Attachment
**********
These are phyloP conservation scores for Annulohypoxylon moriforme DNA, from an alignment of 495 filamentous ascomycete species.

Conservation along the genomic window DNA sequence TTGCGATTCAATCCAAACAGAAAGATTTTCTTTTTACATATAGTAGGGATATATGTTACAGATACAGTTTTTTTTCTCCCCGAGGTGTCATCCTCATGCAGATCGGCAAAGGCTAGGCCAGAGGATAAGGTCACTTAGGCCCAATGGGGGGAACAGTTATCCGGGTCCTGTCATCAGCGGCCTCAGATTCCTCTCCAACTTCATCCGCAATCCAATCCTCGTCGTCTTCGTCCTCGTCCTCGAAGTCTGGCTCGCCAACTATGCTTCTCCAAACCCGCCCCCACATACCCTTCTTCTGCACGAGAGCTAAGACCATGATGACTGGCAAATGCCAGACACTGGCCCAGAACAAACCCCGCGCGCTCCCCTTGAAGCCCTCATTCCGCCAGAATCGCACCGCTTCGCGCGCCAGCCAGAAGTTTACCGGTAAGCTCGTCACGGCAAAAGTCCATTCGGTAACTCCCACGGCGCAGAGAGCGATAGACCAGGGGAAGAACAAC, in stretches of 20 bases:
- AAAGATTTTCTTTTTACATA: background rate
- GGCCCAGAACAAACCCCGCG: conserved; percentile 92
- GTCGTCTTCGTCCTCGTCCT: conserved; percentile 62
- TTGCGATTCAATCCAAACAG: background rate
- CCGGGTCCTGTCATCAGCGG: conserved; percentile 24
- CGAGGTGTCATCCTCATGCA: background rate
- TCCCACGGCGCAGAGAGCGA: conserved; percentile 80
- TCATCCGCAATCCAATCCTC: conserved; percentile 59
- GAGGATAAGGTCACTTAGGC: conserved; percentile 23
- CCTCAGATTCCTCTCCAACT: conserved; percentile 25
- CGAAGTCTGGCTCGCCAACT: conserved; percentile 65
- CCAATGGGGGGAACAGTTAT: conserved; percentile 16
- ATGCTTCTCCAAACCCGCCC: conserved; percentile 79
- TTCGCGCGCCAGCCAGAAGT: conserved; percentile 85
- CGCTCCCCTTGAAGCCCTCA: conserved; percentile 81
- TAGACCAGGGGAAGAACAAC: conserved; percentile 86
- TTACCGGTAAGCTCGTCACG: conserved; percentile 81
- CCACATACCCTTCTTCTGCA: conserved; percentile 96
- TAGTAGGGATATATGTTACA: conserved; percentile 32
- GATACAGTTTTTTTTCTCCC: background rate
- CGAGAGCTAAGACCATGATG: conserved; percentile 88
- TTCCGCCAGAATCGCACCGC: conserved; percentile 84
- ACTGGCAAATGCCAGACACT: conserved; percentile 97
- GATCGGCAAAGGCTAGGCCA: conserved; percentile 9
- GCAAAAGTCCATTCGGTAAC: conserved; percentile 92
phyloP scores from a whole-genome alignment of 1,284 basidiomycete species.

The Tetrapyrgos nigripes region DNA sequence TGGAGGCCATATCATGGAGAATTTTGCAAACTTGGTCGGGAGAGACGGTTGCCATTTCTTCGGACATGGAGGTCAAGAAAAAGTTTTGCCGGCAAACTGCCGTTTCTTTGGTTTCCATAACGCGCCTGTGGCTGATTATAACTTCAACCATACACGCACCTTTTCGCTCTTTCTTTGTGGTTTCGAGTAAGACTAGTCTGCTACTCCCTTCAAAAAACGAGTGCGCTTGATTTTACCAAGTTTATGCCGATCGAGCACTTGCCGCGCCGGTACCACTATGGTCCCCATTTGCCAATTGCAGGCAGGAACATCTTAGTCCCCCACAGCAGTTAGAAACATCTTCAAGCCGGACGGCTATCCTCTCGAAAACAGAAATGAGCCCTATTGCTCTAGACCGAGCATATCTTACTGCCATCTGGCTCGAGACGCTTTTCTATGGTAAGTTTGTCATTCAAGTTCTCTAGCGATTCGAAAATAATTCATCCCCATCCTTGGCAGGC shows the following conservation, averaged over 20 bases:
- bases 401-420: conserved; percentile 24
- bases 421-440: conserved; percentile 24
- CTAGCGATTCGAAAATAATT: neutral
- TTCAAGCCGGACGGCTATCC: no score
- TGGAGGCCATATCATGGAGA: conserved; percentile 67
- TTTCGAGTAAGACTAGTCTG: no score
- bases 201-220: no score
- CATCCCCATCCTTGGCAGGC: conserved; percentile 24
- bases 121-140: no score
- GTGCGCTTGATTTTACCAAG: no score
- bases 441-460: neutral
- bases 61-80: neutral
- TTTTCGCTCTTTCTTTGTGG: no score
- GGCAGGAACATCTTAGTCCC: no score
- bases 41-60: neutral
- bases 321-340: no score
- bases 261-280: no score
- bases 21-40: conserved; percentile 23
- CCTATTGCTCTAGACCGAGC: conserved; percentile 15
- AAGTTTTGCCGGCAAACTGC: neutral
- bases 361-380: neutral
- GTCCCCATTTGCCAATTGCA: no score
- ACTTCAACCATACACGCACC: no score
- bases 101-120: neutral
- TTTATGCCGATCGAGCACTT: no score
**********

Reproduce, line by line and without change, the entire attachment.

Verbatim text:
These are phyloP conservation scores for Annulohypoxylon moriforme DNA, from an alignment of 495 filamentous ascomycete species.

Conservation along the genomic window DNA sequence TTGCGATTCAATCCAAACAGAAAGATTTTCTTTTTACATATAGTAGGGATATATGTTACAGATACAGTTTTTTTTCTCCCCGAGGTGTCATCCTCATGCAGATCGGCAAAGGCTAGGCCAGAGGATAAGGTCACTTAGGCCCAATGGGGGGAACAGTTATCCGGGTCCTGTCATCAGCGGCCTCAGATTCCTCTCCAACTTCATCCGCAATCCAATCCTCGTCGTCTTCGTCCTCGTCCTCGAAGTCTGGCTCGCCAACTATGCTTCTCCAAACCCGCCCCCACATACCCTTCTTCTGCACGAGAGCTAAGACCATGATGACTGGCAAATGCCAGACACTGGCCCAGAACAAACCCCGCGCGCTCCCCTTGAAGCCCTCATTCCGCCAGAATCGCACCGCTTCGCGCGCCAGCCAGAAGTTTACCGGTAAGCTCGTCACGGCAAAAGTCCATTCGGTAACTCCCACGGCGCAGAGAGCGATAGACCAGGGGAAGAACAAC, in stretches of 20 bases:
- AAAGATTTTCTTTTTACATA: background rate
- GGCCCAGAACAAACCCCGCG: conserved; percentile 92
- GTCGTCTTCGTCCTCGTCCT: conserved; percentile 62
- TTGCGATTCAATCCAAACAG: background rate
- CCGGGTCCTGTCATCAGCGG: conserved; percentile 24
- CGAGGTGTCATCCTCATGCA: background rate
- TCCCACGGCGCAGAGAGCGA: conserved; percentile 80
- TCATCCGCAATCCAATCCTC: conserved; percentile 59
- GAGGATAAGGTCACTTAGGC: conserved; percentile 23
- CCTCAGATTCCTCTCCAACT: conserved; percentile 25
- CGAAGTCTGGCTCGCCAACT: conserved; percentile 65
- CCAATGGGGGGAACAGTTAT: conserved; percentile 16
- ATGCTTCTCCAAACCCGCCC: conserved; percentile 79
- TTCGCGCGCCAGCCAGAAGT: conserved; percentile 85
- CGCTCCCCTTGAAGCCCTCA: conserved; percentile 81
- TAGACCAGGGGAAGAACAAC: conserved; percentile 86
- TTACCGGTAAGCTCGTCACG: conserved; percentile 81
- CCACATACCCTTCTTCTGCA: conserved; percentile 96
- TAGTAGGGATATATGTTACA: conserved; percentile 32
- GATACAGTTTTTTTTCTCCC: background rate
- CGAGAGCTAAGACCATGATG: conserved; percentile 88
- TTCCGCCAGAATCGCACCGC: conserved; percentile 84
- ACTGGCAAATGCCAGACACT: conserved; percentile 97
- GATCGGCAAAGGCTAGGCCA: conserved; percentile 9
- GCAAAAGTCCATTCGGTAAC: conserved; percentile 92
phyloP scores from a whole-genome alignment of 1,284 basidiomycete species.

The Tetrapyrgos nigripes region DNA sequence TGGAGGCCATATCATGGAGAATTTTGCAAACTTGGTCGGGAGAGACGGTTGCCATTTCTTCGGACATGGAGGTCAAGAAAAAGTTTTGCCGGCAAACTGCCGTTTCTTTGGTTTCCATAACGCGCCTGTGGCTGATTATAACTTCAACCATACACGCACCTTTTCGCTCTTTCTTTGTGGTTTCGAGTAAGACTAGTCTGCTACTCCCTTCAAAAAACGAGTGCGCTTGATTTTACCAAGTTTATGCCGATCGAGCACTTGCCGCGCCGGTACCACTATGGTCCCCATTTGCCAATTGCAGGCAGGAACATCTTAGTCCCCCACAGCAGTTAGAAACATCTTCAAGCCGGACGGCTATCCTCTCGAAAACAGAAATGAGCCCTATTGCTCTAGACCGAGCATATCTTACTGCCATCTGGCTCGAGACGCTTTTCTATGGTAAGTTTGTCATTCAAGTTCTCTAGCGATTCGAAAATAATTCATCCCCATCCTTGGCAGGC shows the following conservation, averaged over 20 bases:
- bases 401-420: conserved; percentile 24
- bases 421-440: conserved; percentile 24
- CTAGCGATTCGAAAATAATT: neutral
- TTCAAGCCGGACGGCTATCC: no score
- TGGAGGCCATATCATGGAGA: conserved; percentile 67
- TTTCGAGTAAGACTAGTCTG: no score
- bases 201-220: no score
- CATCCCCATCCTTGGCAGGC: conserved; percentile 24
- bases 121-140: no score
- GTGCGCTTGATTTTACCAAG: no score
- bases 441-460: neutral
- bases 61-80: neutral
- TTTTCGCTCTTTCTTTGTGG: no score
- GGCAGGAACATCTTAGTCCC: no score
- bases 41-60: neutral
- bases 321-340: no score
- bases 261-280: no score
- bases 21-40: conserved; percentile 23
- CCTATTGCTCTAGACCGAGC: conserved; percentile 15
- AAGTTTTGCCGGCAAACTGC: neutral
- bases 361-380: neutral
- GTCCCCATTTGCCAATTGCA: no score
- ACTTCAACCATACACGCACC: no score
- bases 101-120: neutral
- TTTATGCCGATCGAGCACTT: no score